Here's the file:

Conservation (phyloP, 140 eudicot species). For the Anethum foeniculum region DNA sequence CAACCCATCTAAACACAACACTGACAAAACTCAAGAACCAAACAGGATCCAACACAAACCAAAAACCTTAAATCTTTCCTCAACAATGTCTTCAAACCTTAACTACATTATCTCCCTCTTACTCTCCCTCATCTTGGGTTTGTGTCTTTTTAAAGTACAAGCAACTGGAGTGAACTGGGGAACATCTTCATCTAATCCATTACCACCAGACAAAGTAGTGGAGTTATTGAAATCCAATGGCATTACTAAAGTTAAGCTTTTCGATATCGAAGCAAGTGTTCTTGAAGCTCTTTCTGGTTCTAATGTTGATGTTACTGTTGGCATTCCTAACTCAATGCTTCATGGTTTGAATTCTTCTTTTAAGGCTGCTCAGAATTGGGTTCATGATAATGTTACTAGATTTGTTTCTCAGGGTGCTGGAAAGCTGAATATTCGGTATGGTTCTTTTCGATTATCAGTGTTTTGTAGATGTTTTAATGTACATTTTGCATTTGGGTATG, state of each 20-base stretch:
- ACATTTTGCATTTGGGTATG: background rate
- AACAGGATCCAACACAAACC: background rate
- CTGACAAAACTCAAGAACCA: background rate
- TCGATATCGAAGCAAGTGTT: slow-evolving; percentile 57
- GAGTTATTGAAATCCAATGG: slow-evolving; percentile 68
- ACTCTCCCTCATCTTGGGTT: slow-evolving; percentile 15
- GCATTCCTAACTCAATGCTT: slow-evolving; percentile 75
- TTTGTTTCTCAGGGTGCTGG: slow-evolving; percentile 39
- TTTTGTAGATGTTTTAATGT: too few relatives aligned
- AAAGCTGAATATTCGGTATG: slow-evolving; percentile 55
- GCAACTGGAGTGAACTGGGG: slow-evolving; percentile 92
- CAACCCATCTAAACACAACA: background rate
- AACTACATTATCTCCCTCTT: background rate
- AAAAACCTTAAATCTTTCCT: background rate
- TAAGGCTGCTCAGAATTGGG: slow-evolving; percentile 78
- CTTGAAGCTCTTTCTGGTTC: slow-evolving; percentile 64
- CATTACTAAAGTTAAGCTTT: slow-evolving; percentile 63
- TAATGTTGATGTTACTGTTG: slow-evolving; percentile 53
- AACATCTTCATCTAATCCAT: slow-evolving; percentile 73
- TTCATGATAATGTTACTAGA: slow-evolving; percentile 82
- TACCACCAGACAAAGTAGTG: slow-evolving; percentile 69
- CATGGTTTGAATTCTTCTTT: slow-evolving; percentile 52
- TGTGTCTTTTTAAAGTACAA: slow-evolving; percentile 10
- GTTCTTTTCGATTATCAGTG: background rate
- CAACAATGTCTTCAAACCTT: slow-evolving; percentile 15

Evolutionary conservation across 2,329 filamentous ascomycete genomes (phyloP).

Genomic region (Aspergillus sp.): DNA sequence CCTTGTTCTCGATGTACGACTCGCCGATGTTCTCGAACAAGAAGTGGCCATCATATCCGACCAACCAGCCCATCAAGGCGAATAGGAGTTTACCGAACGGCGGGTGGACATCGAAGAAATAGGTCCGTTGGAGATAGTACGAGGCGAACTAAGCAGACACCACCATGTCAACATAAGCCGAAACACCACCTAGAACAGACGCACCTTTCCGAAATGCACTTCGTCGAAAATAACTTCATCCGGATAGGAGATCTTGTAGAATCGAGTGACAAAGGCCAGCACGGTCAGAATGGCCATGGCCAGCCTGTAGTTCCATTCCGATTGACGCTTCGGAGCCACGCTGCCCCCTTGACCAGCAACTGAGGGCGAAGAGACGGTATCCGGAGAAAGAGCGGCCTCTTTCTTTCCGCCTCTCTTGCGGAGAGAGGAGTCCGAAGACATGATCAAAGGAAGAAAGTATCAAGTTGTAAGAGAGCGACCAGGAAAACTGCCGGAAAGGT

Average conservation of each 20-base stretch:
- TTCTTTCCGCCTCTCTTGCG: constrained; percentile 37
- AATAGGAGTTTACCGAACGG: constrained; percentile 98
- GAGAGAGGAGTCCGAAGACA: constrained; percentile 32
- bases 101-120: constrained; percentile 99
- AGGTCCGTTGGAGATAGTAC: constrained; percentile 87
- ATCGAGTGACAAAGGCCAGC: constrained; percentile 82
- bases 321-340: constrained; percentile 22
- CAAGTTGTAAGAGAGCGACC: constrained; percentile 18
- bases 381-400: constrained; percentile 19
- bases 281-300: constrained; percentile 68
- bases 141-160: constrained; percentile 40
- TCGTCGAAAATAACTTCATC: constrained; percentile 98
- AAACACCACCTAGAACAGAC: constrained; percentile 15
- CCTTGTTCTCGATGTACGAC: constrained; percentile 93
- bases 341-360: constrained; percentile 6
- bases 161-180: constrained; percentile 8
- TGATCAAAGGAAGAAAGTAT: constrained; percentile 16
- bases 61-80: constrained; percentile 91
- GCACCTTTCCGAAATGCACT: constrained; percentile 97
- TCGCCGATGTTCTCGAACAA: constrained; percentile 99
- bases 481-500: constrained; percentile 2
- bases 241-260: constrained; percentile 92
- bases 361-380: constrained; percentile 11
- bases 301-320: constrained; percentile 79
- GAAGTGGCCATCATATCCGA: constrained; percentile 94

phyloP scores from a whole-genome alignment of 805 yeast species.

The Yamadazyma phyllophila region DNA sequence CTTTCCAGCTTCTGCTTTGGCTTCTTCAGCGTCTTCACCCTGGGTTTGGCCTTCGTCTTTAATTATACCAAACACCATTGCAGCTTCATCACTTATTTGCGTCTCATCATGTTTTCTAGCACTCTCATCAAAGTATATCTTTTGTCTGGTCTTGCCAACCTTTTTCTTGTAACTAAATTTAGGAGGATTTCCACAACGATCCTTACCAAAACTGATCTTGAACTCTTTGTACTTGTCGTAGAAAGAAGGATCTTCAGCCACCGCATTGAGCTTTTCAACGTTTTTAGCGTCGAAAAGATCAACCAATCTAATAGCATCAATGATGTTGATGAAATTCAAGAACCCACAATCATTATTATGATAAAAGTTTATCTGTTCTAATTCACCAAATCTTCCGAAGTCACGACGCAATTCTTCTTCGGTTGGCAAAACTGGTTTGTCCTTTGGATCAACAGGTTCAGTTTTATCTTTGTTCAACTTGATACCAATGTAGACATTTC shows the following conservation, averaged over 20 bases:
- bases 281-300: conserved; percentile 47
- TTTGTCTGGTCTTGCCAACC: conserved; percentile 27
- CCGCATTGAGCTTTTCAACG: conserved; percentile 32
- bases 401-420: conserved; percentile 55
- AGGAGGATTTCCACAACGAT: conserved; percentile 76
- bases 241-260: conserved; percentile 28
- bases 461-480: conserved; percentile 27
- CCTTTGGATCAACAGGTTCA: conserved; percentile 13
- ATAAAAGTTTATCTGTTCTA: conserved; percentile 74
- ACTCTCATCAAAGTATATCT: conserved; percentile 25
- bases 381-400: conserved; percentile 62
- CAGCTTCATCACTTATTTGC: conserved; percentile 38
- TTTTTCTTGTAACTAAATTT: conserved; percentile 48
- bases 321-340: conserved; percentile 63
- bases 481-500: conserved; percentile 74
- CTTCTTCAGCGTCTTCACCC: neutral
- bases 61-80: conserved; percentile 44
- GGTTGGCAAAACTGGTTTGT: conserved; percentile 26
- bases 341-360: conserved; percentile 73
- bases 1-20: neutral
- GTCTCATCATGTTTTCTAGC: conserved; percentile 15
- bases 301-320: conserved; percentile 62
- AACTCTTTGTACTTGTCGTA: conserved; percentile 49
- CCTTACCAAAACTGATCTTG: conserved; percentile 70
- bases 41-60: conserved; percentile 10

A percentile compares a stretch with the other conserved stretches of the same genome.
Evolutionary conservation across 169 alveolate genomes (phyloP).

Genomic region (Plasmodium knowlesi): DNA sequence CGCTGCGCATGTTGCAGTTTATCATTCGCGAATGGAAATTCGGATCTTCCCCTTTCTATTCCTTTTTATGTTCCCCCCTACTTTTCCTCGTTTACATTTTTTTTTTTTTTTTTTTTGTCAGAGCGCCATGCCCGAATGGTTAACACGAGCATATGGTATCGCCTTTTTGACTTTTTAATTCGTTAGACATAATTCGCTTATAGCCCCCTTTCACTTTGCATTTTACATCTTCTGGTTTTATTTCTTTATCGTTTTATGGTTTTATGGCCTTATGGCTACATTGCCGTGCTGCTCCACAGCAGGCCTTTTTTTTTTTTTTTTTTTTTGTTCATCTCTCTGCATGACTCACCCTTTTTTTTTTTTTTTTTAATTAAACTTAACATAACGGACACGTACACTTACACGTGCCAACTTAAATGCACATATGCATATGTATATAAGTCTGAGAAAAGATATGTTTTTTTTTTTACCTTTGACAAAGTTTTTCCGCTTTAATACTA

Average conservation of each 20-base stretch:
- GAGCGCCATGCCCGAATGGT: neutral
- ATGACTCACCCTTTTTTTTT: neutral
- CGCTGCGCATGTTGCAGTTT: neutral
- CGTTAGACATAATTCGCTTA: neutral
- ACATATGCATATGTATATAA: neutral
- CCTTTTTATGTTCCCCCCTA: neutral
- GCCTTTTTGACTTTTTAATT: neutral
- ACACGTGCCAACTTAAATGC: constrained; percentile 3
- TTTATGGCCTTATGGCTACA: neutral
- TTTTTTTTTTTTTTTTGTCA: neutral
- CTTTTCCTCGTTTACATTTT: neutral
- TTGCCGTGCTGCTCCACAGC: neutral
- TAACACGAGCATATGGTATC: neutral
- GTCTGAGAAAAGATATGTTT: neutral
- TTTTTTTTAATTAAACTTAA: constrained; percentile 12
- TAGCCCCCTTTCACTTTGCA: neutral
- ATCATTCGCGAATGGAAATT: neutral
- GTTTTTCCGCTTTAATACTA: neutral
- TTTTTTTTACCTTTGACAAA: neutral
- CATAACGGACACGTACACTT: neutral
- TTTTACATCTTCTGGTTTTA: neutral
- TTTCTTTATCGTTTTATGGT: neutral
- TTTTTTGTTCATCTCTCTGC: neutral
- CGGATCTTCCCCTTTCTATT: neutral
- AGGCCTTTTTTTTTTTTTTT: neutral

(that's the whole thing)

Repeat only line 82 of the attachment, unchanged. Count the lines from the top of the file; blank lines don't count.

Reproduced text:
A percentile compares a stretch with the other conserved stretches of the same genome.